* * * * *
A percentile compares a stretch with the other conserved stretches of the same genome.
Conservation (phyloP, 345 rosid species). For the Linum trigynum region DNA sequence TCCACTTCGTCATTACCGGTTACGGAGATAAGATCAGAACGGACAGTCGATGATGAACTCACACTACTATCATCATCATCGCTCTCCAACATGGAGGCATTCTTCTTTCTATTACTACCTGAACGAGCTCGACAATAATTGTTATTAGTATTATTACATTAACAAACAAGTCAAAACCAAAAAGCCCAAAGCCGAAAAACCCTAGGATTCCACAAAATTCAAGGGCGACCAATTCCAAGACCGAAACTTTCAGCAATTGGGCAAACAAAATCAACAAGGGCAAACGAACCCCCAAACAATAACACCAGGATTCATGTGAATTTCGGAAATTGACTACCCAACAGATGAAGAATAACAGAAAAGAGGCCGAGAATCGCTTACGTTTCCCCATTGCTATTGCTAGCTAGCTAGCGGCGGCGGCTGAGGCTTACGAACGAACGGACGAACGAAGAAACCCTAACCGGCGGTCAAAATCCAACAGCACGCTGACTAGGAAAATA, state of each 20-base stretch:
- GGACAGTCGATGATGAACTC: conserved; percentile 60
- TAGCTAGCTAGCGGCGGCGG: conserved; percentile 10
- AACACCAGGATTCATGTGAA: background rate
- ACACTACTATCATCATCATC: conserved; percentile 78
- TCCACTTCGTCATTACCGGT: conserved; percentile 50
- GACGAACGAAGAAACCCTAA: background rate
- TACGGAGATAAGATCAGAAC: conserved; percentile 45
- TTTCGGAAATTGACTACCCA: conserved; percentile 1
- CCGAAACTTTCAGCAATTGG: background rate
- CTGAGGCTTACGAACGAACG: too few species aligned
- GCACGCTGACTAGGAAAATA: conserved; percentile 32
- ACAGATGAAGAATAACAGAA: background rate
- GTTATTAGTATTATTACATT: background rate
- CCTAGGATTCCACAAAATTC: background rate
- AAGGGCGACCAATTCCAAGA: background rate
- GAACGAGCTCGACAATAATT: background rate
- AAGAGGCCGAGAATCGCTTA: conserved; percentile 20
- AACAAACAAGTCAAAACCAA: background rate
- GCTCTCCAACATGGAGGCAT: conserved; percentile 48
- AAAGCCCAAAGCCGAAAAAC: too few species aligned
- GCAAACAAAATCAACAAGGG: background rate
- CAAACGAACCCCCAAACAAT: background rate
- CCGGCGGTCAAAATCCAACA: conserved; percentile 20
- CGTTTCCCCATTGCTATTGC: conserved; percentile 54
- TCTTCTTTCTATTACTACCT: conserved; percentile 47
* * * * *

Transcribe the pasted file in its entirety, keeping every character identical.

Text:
A percentile compares a stretch with the other conserved stretches of the same genome.
Conservation (phyloP, 345 rosid species). For the Linum trigynum region DNA sequence TCCACTTCGTCATTACCGGTTACGGAGATAAGATCAGAACGGACAGTCGATGATGAACTCACACTACTATCATCATCATCGCTCTCCAACATGGAGGCATTCTTCTTTCTATTACTACCTGAACGAGCTCGACAATAATTGTTATTAGTATTATTACATTAACAAACAAGTCAAAACCAAAAAGCCCAAAGCCGAAAAACCCTAGGATTCCACAAAATTCAAGGGCGACCAATTCCAAGACCGAAACTTTCAGCAATTGGGCAAACAAAATCAACAAGGGCAAACGAACCCCCAAACAATAACACCAGGATTCATGTGAATTTCGGAAATTGACTACCCAACAGATGAAGAATAACAGAAAAGAGGCCGAGAATCGCTTACGTTTCCCCATTGCTATTGCTAGCTAGCTAGCGGCGGCGGCTGAGGCTTACGAACGAACGGACGAACGAAGAAACCCTAACCGGCGGTCAAAATCCAACAGCACGCTGACTAGGAAAATA, state of each 20-base stretch:
- GGACAGTCGATGATGAACTC: conserved; percentile 60
- TAGCTAGCTAGCGGCGGCGG: conserved; percentile 10
- AACACCAGGATTCATGTGAA: background rate
- ACACTACTATCATCATCATC: conserved; percentile 78
- TCCACTTCGTCATTACCGGT: conserved; percentile 50
- GACGAACGAAGAAACCCTAA: background rate
- TACGGAGATAAGATCAGAAC: conserved; percentile 45
- TTTCGGAAATTGACTACCCA: conserved; percentile 1
- CCGAAACTTTCAGCAATTGG: background rate
- CTGAGGCTTACGAACGAACG: too few species aligned
- GCACGCTGACTAGGAAAATA: conserved; percentile 32
- ACAGATGAAGAATAACAGAA: background rate
- GTTATTAGTATTATTACATT: background rate
- CCTAGGATTCCACAAAATTC: background rate
- AAGGGCGACCAATTCCAAGA: background rate
- GAACGAGCTCGACAATAATT: background rate
- AAGAGGCCGAGAATCGCTTA: conserved; percentile 20
- AACAAACAAGTCAAAACCAA: background rate
- GCTCTCCAACATGGAGGCAT: conserved; percentile 48
- AAAGCCCAAAGCCGAAAAAC: too few species aligned
- GCAAACAAAATCAACAAGGG: background rate
- CAAACGAACCCCCAAACAAT: background rate
- CCGGCGGTCAAAATCCAACA: conserved; percentile 20
- CGTTTCCCCATTGCTATTGC: conserved; percentile 54
- TCTTCTTTCTATTACTACCT: conserved; percentile 47